The life of a shelter dog in a kennel environment can be a stressful adjustment for any dog. Our partner, Willamette Humane Society, goes above and beyond to help rescue dogs cope with this change and behavioral issues that present themselves. A large percentage of returns, instances when adopted dogs are given back to shelters, is due to behavioral quirks that present themselves after adoption.
The Open Paw Shelter Program at WHS, uses classical and operant conditioning to improve kennel presentation, with all dog walkers trained to use positive reinforcement techniques during walks. Their Kennel Buddy Program allows trained volunteers to hang out in the kennel with the dog and provide grooming, companionship and low-stress interactions. WHS also has a volunteer massage therapist who gives daily massages to the animals and fantastic information back to the staff. Most importantly, the shelter has a new behavior team who implements specific training exercises that Behavioral Program Manager, Catherine Comden (CPDT-KA), assigns to their most challenged dogs. This team meets once a week as a unit to learn the strategies and then they have daily shifts to carry out the plans. Catherine also ensures that the dogs get to interact with one another. Their dog play groups allows Catherine and team to supervise how different shelter dogs interact with one another during play.
Catherine has been training dogs since 1977. She started as a youth in 4H, raising Guide Dog puppies. She became a registered veterinary technician in 1985 and a professional dog trainer in the early ’90s. Catherine has experience training dogs as mobility aids, hearing dogs, hunting dogs, competitive dog sports and therapy work. She was hired as the first veterinary behavior technologist at Purdue University working in the behavior clinic in 1998. That’s when she started working more with multiple species, refining her puppy classes and learning science-based methods for behavior rehabilitation of challenging dogs, cats, birds and a few horses.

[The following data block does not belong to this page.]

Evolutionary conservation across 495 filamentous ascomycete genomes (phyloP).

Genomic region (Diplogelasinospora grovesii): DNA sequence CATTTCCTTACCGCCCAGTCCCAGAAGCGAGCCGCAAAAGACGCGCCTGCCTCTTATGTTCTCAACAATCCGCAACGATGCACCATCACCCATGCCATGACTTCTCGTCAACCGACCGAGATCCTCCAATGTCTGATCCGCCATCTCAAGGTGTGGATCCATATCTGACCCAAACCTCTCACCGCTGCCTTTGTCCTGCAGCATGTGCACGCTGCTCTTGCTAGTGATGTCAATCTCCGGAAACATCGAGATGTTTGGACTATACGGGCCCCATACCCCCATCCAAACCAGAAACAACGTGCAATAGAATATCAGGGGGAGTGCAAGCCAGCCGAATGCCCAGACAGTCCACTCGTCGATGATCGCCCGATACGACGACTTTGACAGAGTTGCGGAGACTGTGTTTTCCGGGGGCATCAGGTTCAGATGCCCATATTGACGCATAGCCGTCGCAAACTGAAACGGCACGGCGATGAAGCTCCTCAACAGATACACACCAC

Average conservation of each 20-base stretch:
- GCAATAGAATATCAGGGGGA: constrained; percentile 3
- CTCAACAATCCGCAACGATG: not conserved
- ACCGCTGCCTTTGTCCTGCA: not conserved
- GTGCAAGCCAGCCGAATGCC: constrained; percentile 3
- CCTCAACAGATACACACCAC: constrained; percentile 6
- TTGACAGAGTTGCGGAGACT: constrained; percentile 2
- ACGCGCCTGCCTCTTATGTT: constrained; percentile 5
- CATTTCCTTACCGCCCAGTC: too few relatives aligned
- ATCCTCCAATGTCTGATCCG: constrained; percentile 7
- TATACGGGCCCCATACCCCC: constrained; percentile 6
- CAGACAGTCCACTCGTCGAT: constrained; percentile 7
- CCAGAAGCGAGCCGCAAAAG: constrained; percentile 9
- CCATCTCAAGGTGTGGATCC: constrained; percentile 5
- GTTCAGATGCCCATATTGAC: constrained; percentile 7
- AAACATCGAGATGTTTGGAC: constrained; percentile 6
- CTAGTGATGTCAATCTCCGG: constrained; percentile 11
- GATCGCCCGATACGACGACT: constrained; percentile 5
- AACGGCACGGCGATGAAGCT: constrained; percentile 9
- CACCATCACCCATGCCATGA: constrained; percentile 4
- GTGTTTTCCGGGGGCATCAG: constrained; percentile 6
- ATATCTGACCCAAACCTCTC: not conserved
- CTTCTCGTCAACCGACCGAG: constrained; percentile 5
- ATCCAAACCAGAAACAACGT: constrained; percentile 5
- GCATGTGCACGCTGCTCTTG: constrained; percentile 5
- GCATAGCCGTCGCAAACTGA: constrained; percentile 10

Now, as Willamette Humane Society’s Behavior Program Manager, Catherine continually comes up with new ways to better the lives of their shelter dogs as they wait for adoption. She says, “confinement in the kennel environment is tremendously stressful for our companion animals. Even as wonderful a place as WHS, where we have multiple dog walking shifts, playgroups, daily enrichment, quiet time and kennel buddies is still not as relaxing as real life in a home.”
Dogs in a shelter environment are subjected to barking and the scents of distress and fear from their neighbors. They pick up on every mood change in the building, whether that is human or animal. The behaviors Catherine most notices are related to whether or not the animal is able to deal with the stress. It’s a continuum and can vary by day. She might see anxiety and fear exhibited in drooling and licking the kennel gates, distress barking, excessively frantic greetings with a lot of mouthing and jumping or avoidance behavior coupled with defensive aggression. Catherine may see all of the above from different dogs in the same row of kennels.
It’s a tough job but rewarding to see the huge improvements in the lives and behavior of their shelter dogs. WHS offers dog training classes to their local community and all families of adopted dogs from the shelter. Adopters can also tune into their weekly Trust a Trainer blog to learn tips and tricks to enjoy your pets more.
For new rescue dog owners, Catherine has this advice, “go slowly when you bring the new pet home. Expect the dog to take 4-6 weeks to settle in and make introductions gradually.” Dogs who have been in shelters for months, even years may need adjustment periods filled with patience and understanding from their new family. Catherine is a huge fan of the fantastic resources offered by the ASPCA Virtual Behaviorist. Her favorite quote about animals is “believe the dog”. Dogs are truthful about how they feel, what they need, what they know and how they want to learn. Catherine wants everyone to pay attention, read the dog’s body language and respond with compassion to earn their trust, improve our relationships with them and enjoy them for all the days they are able to give us.
Written by Kara Hamada, Founder & Executive Director of Core Paws